By Justin McCauley*
U.S. President Donald Trump’s speech to Arab leaders at the Arab Islamic American Summit in Riyadh on May 21 was noteworthy for several reasons. The president displayed his ability to stay on script, recasting his previous anti-Muslim rhetoric into a sort of Manichean struggle between good and evil and asking that the rest of the Sunni Arab world join him in combating Islamic terrorism. But the most significant segment of the speech was no doubt the characterization of Iran as the greatest purveyor of Islamic terrorism in the world, bringing Washington unequivocally in line with a sort of “Riyadh consensus” on the Middle East’s security landscape.
While Trump’s call for counterterrorism unity was no doubt genuine, past presidents have made it before, with mediocre results. Saudi Arabia has been extremely helpful with intelligence and tactical support, particularly in the post-9/11 era. Yet the bolstering of militant Salafist-Jihadists in the region has been the Kingdom’s consistent policy.
Although the U.S. and Saudi Arabia have maintained an enduring alliance based on pragmatic mutual interests for nearly a century – essentially, oil for security – rarely has a president so explicitly aligned Washington with Riyadh’s agenda. Trump’s speech was not just an affirmation of partnership; it was a declaration of commitment to the Saudi worldview pertaining to the geopolitics and security landscape of the region. Most importantly, the Trump administration is on board with Riyadh’s anti-Iranian agenda.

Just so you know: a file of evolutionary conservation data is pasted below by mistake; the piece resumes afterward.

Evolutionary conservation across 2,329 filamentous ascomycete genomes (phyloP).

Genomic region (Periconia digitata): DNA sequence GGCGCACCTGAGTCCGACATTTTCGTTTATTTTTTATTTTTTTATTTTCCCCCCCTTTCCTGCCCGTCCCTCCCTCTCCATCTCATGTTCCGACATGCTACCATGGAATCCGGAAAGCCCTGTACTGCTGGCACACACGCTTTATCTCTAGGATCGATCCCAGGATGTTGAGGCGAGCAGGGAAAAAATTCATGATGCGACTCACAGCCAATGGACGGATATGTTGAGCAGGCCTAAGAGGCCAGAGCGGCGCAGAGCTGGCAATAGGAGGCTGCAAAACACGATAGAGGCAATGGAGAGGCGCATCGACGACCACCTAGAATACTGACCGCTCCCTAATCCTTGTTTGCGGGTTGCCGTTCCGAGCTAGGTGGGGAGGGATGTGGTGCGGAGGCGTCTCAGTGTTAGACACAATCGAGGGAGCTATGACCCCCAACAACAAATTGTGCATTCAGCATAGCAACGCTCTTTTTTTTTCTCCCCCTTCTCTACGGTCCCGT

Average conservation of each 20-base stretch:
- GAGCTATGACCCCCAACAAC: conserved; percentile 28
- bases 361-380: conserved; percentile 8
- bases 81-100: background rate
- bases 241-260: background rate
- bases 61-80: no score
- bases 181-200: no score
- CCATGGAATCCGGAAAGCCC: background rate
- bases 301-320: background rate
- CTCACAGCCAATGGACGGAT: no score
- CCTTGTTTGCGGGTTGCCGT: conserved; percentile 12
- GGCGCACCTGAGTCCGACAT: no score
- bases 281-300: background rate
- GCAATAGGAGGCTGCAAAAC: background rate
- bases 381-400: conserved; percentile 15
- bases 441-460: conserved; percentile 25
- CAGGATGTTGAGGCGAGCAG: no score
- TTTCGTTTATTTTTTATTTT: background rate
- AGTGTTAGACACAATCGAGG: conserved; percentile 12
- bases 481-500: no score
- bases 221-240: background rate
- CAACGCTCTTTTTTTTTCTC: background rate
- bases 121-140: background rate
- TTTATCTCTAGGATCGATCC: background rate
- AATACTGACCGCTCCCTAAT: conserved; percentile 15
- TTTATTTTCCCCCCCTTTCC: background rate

The realpolitik of the U.S.-Saudi alliance is straightforward enough. Trump’s new commitment, however, to what amounts to the Sunni “side” of the region’s struggle for hegemony raises questions about the wisdom of the new American trajectory. His stated policy of “principled realism” suggests that the U.S. will seek to keep out of the fray of local politics and internecine conflicts; yet his summit speech indicates that America is becoming detrimentally tied to one regional power.
According to international relations theorist Stephen Walt, the U.S. maintains three strategic interests in the region – preserving the flow of oil and gas, mitigating the threat of anti-American terrorism, and preventing the proliferation of weapons of mass destruction – all of which depend on good relationships with a variety of states. After nearly a decade of U.S. blood and treasure expended in Iraq, it has now become all but a foregone conclusion that Iran is, and will remain, the primary foreign influence inside the country. The U.S. still retains considerable power and influence in Baghdad, but much will depend on how it manages the Sunni-Shi’ite divide going forward. Iraq desires good relationships with both Iran and Saudi Arabia. However, the political, cultural, sectarian and geographical connections between Iraq and Iran run deep (despite tribal connections with the Nejd for some southern Iraqis) and should not be underestimated, particularly if Baghdad is put in a position where it must choose.
Likewise, while the future of Bashar al-Assad’s regime remains unclear, its re-entrenchment following Russia’s intervention along with renewed Iranian and Hezbollah efforts should be considered. This is particularly true when remembering that Trump is more focused on Daesh (“Islamic State”) than on Assad. The same holds true for Lebanon, where President Michel Aoun and his Hezbollah allies remain close to Tehran. Indeed, the power structures in the Levant generally remain indebted to Iran and hostile to Saudi Arabia.